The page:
Do Carrots Really Help You See in the Dark? Ask Our Raleigh Eye Doctors

If you celebrate Easter in the U.S., you know that soon it will be time to leave out carrots for the Easter bunny. The fluffy guy must have terrific eyesight after eating so many carrots—or is that just an old wive’s tale? Here, find out more about how carrots and beta-carotene contribute to your eye health.

How Carrots Became Linked With Eyesight

In World War Two, German pilots found themselves with a pressing question: How did the British Air Force manage to spot German planes in the dead of night? The real answer, of course, was recently-adopted radar technology. In order to keep their new secret weapon a secret, the U.K. government launched a PR campaign insisting that British pilots ate massive amounts of carrots, which made them able see in the dark. Civilians were even encouraged to eat as much of the vegetable as possible, in order to function better during blackouts.

The Truth Amidst the Myth

Carrots really are rich in beta-carotene, a naturally-occurring pigment that nourishes the eye tissues. The body uses beta-carotene to make Vitamin A, which helps the eye convert light into a signal that can be transmitted to the brain. Studies done in settings where people suffer from extreme Vitamin A deficiencies, such as Nepal and India, have showed that Vitamin A or beta carotene supplements do help improve all vision, including night vision.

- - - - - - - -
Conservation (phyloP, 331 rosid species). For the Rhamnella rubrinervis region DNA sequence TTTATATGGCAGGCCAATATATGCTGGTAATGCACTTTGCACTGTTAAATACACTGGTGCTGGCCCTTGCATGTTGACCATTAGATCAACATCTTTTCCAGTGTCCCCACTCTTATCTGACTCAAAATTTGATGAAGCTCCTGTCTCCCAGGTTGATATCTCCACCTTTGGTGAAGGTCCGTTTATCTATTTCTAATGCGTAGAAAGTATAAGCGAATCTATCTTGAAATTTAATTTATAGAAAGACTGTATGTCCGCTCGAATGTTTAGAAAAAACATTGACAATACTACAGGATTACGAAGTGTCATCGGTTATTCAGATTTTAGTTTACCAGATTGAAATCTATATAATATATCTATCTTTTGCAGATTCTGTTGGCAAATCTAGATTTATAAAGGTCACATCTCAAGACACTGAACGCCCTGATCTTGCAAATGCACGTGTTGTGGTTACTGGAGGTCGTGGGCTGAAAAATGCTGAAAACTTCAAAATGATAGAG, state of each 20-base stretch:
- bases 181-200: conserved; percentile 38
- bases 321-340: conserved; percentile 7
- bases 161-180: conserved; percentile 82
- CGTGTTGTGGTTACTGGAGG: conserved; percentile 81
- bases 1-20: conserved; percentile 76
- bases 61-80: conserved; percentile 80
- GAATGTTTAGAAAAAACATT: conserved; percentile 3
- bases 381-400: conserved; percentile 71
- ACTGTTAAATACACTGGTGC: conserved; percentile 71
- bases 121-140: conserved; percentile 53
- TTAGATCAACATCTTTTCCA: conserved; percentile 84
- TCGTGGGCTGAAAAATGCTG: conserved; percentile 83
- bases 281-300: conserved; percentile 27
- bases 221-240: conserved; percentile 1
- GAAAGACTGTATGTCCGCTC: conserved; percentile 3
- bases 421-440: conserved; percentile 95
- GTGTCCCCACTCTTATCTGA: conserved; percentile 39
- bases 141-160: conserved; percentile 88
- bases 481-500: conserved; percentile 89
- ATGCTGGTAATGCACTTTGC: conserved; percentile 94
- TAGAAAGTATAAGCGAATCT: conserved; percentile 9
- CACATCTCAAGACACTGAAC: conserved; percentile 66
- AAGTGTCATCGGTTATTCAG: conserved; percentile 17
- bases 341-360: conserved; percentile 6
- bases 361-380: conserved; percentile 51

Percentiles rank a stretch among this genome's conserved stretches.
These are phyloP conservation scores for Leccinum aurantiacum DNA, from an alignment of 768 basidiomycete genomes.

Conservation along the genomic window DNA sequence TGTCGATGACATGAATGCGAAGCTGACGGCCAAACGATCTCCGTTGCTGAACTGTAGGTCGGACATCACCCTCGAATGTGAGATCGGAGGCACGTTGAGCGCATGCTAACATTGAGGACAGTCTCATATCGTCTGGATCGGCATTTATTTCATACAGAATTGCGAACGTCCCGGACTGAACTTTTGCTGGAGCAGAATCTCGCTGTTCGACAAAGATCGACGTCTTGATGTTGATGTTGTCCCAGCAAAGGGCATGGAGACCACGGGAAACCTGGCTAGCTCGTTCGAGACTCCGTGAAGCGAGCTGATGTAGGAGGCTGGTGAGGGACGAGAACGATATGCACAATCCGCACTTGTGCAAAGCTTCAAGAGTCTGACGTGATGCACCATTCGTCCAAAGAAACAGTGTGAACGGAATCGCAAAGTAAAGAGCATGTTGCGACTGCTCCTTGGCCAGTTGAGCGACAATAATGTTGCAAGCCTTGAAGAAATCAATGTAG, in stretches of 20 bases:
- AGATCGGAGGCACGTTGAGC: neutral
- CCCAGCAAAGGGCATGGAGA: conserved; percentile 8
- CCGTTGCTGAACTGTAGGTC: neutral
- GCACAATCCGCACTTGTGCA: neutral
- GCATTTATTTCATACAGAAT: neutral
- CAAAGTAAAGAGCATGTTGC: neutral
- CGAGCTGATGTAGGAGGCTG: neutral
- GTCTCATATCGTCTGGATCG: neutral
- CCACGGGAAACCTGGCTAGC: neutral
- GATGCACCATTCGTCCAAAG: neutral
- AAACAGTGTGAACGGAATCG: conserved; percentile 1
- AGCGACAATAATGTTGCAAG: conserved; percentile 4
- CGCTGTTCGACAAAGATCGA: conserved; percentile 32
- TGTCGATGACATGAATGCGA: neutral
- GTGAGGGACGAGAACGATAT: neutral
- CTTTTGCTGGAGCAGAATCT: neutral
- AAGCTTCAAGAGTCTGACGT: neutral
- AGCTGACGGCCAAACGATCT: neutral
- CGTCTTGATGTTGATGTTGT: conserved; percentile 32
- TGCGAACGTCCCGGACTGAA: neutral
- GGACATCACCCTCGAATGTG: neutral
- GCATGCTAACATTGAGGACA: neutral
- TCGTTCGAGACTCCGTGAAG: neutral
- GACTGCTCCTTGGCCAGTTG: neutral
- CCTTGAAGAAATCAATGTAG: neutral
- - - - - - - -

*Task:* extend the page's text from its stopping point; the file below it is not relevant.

So, How Many Carrots Should I Eat in Order to See Better?

When it comes to first-world countries like America, eating carrots is likely to have much less of an impact on your eye health.  This is because the body naturally regulates against excess amounts of vitamin A, because too much can be toxic. Once you have enough beta-carotene in your body, it often will no longer convert to vitamin A. In fact, if a person eats too many carrots, his or her skin may turn slightly orange.

So, What Foods are Good For My Eyes?

Most eye problems stem from issues like genetics, injuries, aging, or diabetes, and cannot be aided with an infusion of beta-carotene. However, you can still keep your eyes as strong as possible by eating green, leafy vegetables like spinach and kale, which have been shown to protect against macular degeneration.

Get Professional Raleigh Eye Care at Raleigh Eye Center  

If you’re looking for a Raleigh, NC eye doctor, hop on over to Raleigh Eye Center to get the best in Raleigh eye care. We offer eye exams, professional contact and eyeglass fittings, and more. For more information, be sure to check out our website or call us today.